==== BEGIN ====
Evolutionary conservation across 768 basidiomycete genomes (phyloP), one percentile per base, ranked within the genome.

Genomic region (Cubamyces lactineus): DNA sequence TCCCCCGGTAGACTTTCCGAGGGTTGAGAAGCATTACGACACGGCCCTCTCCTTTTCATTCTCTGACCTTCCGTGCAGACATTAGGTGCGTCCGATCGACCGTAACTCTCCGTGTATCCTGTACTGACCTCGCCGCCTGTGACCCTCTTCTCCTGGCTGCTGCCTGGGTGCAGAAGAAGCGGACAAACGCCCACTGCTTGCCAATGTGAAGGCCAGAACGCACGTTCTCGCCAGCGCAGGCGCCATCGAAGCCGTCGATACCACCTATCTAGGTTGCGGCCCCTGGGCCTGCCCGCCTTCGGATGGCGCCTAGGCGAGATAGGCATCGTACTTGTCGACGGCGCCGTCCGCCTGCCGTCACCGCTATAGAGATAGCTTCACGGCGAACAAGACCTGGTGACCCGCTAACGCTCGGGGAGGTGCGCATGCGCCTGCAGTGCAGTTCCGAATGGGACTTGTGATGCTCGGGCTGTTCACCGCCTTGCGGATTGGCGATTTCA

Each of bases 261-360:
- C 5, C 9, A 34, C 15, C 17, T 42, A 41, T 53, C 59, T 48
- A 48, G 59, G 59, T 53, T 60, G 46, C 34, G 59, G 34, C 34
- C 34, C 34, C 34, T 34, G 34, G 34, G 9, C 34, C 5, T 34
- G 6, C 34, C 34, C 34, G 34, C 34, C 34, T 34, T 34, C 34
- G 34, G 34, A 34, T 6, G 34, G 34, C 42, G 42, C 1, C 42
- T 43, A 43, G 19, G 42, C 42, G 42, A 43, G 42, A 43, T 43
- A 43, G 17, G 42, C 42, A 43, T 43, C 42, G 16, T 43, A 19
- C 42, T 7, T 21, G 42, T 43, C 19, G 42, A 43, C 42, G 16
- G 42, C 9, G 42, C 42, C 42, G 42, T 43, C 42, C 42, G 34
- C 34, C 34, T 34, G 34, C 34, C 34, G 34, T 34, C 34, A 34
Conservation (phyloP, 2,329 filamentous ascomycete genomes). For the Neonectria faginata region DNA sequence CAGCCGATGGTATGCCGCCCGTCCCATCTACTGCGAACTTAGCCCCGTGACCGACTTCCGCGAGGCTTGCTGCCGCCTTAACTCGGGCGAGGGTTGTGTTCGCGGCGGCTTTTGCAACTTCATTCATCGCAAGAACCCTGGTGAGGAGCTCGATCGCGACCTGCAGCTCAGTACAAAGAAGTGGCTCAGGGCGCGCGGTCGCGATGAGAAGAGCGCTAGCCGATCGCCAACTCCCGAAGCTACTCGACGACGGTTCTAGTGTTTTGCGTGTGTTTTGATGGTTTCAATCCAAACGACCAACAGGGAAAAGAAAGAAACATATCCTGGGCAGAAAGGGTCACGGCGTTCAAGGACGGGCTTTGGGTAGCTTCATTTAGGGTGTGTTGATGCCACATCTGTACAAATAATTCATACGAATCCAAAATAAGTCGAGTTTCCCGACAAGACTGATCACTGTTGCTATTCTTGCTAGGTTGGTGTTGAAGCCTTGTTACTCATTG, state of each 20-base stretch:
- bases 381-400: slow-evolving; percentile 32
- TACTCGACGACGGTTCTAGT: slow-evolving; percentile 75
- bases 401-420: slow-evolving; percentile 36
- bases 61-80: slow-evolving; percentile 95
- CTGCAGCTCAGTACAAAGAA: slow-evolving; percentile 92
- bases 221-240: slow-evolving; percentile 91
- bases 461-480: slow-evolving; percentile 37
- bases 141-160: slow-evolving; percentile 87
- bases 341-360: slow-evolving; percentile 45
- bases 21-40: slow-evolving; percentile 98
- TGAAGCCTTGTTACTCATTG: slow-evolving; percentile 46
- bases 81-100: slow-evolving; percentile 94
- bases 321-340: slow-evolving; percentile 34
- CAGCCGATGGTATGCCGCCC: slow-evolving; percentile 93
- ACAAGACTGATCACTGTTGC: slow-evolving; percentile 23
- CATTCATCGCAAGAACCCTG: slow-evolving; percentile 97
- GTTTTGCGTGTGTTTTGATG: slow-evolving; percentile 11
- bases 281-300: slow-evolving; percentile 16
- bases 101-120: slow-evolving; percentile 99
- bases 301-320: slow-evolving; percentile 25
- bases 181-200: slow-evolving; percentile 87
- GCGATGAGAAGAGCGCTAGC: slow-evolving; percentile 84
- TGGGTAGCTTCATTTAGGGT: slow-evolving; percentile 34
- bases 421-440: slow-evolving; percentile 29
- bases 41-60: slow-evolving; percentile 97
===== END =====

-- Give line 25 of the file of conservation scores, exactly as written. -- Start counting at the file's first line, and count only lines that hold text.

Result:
- TGAAGCCTTGTTACTCATTG: slow-evolving; percentile 46